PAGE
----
The wrecking ball has met the Church of the Transfiguration, on 56th and Cedar Sts. in West Philadelphia. Built in 1905, the church has been vacant for almost a decade. See the Philadelphia Church Project blog (here) for the sad images of demolition. The interior furnishings of the church were stripped last month and can be found at Provenance, the architectural salvage store on 1610 Fairmount Ave. This Catholic church, convent, school and complex was sold by the Archdiocese of Philadelphia to Boy's Latin, a charter school that opened in 2007. The school is an interesting, albeit controversial, experiment, see St. John Bard-Smith, "Latin Lovers," Philadelphia Weekly (June 11, 2008). The school will presumably expand in the plot that housed the Transfiguration.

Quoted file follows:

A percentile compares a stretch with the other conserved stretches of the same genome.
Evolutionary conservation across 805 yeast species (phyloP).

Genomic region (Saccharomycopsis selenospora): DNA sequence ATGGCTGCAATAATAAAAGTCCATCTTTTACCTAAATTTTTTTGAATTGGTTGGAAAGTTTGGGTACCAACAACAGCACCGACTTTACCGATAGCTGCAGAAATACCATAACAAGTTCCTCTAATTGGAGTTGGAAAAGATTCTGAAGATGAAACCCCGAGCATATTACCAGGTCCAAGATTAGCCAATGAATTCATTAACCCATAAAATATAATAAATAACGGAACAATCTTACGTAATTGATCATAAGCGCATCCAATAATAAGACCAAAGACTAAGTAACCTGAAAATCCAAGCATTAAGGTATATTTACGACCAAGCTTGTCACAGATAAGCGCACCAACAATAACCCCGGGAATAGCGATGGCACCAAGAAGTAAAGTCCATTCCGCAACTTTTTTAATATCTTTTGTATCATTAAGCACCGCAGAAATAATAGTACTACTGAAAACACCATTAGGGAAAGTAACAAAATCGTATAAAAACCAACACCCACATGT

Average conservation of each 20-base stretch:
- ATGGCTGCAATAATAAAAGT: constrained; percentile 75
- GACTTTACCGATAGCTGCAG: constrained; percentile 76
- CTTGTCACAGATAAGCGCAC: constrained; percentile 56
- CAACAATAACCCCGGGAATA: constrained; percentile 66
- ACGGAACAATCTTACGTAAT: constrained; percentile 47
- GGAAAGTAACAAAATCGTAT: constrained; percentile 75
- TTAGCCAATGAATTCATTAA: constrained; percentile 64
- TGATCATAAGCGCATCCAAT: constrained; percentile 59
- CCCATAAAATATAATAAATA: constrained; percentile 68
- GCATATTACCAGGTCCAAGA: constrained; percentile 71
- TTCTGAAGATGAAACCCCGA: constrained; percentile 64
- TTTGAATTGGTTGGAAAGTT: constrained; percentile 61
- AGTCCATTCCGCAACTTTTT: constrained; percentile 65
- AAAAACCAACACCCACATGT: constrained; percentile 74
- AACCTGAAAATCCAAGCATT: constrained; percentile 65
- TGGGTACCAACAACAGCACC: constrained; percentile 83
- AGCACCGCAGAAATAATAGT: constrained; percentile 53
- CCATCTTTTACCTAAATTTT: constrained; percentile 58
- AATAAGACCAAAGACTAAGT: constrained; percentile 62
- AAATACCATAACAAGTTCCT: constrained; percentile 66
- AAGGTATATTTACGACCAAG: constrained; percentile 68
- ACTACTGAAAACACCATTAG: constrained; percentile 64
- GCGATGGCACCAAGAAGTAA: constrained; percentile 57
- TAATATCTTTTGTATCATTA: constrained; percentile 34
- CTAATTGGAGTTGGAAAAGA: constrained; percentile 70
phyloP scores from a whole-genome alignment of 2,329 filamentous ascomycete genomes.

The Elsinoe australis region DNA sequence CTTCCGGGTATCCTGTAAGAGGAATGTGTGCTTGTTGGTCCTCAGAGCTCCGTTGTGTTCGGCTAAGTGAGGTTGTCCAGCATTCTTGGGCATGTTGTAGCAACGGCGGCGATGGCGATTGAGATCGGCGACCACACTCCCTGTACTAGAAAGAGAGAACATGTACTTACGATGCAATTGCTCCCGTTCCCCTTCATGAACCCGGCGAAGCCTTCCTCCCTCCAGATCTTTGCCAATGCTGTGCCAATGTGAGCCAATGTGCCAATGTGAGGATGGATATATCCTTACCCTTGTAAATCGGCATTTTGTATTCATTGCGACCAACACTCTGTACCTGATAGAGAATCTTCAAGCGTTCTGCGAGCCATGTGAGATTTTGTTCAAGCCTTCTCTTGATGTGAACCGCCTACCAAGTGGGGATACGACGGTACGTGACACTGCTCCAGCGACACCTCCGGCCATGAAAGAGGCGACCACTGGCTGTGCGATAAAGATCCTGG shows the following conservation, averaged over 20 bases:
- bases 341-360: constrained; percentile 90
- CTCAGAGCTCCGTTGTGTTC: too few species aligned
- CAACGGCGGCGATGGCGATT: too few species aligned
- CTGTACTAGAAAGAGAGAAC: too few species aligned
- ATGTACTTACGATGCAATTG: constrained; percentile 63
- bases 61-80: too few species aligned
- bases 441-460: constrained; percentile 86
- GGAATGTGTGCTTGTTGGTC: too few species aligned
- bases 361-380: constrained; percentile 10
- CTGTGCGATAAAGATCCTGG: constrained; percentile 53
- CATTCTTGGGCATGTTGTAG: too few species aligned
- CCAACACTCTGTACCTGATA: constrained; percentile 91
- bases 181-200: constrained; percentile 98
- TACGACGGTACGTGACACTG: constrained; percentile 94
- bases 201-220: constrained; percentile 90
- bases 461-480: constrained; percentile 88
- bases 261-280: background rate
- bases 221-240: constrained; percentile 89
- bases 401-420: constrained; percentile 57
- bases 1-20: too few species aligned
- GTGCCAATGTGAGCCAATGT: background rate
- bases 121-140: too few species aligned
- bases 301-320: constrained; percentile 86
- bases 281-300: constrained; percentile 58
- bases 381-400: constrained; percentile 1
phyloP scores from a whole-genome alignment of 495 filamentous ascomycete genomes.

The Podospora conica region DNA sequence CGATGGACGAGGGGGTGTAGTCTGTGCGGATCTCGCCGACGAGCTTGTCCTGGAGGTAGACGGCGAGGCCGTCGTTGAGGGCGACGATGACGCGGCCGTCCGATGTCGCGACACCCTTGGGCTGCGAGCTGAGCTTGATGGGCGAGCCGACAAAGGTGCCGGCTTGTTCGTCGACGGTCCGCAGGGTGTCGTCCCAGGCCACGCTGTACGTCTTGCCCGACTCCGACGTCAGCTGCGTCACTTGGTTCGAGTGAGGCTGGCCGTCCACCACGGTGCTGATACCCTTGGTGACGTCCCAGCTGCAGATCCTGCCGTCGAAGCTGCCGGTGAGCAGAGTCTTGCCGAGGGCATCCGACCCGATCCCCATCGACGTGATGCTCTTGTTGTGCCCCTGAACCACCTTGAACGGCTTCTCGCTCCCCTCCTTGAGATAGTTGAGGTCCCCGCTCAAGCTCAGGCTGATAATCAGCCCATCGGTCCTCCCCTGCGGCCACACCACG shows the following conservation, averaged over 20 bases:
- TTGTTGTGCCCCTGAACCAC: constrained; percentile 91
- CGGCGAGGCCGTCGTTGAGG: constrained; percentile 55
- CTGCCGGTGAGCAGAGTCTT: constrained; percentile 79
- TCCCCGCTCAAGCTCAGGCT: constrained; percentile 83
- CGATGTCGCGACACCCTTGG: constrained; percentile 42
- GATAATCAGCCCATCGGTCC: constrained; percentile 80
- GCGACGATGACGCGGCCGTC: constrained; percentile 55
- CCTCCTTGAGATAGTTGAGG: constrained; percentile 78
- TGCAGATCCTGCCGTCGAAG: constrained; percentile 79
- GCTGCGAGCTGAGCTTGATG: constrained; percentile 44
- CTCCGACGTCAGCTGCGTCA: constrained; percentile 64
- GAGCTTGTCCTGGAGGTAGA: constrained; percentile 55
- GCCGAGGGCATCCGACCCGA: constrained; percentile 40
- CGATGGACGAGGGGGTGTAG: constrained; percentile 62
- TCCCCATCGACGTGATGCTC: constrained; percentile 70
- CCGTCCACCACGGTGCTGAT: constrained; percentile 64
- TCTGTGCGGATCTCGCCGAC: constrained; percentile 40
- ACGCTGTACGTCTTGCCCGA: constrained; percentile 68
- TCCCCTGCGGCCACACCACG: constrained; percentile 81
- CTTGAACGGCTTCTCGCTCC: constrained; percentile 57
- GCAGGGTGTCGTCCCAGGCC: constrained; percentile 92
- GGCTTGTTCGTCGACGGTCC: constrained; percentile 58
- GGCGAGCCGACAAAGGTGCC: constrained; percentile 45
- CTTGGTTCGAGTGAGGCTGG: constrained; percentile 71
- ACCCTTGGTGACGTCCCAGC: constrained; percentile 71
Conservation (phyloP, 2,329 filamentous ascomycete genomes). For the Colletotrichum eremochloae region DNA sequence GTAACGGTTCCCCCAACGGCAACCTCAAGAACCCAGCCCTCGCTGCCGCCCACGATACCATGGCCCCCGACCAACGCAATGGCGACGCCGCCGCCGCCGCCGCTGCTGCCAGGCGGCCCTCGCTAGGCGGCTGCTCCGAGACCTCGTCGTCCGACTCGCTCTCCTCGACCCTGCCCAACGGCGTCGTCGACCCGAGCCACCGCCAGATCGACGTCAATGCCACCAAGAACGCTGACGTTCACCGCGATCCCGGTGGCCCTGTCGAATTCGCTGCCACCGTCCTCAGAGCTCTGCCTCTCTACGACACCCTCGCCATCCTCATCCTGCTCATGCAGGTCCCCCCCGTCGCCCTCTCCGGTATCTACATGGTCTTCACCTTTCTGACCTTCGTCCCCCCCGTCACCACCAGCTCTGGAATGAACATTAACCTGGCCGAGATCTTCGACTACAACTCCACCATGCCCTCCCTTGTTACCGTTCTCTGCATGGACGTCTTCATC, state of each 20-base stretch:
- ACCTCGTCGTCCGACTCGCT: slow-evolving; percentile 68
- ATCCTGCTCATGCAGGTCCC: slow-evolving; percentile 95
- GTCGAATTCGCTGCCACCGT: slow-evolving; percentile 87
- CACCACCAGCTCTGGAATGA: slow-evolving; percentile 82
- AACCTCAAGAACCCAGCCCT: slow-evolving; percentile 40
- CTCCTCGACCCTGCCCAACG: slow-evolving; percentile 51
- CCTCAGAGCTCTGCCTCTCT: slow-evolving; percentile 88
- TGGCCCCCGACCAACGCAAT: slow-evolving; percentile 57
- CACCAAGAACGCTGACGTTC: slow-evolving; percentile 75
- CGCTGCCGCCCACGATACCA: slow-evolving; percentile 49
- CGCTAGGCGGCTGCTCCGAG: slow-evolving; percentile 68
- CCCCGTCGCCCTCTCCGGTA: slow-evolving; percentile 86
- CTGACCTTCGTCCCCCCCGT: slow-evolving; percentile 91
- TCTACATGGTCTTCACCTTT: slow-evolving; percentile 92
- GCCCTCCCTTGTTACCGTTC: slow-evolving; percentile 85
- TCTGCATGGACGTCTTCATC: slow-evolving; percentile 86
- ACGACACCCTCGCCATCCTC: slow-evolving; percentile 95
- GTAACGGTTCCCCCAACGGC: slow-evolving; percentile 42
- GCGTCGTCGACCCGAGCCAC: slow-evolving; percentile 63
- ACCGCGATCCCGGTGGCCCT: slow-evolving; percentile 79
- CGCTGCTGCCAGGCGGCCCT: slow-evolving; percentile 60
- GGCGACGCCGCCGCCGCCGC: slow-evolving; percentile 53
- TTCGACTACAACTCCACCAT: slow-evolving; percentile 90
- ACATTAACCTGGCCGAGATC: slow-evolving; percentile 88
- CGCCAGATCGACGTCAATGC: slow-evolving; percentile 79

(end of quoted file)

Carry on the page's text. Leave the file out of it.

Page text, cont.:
Many thanks to the Necessity of Ruins for recording the processes of Philadelphia's own ruination. I was also deeply saddened to see the wrecking ball meet another West Philadelphia monument, the Drexel Shaft on 30th Street. The demolition took place on Sunday (Nov. 16); for more information, see, Eulogy for a Shaft and Drexel Shaft Implosion (Necessity of Ruins, Nov. 12 & 16). The smoke stack was designed for the 30th Street Station Steam Heating Plane by the office of Graham, Anderson, Probst & White in 1929. This Chicago firm was the successor of Daniel Burnham's office and their ambitious urbanism is legendary. Their plans for Philadelphia's 30th Street resembled the Terminal Tower project in Cleveland. Unexpectedly, the Great Depression kept the full urban scheme from materializing. The smoke stack was an orphan, a monument to a lost moment. The boiler was last used in 1964 and, I agree with The Necessity of Ruins, it was an icon of West Philadelphia. Crossing the Schuylkill River or entering the city by train was always marked by this vertical monument rising over its cubic base.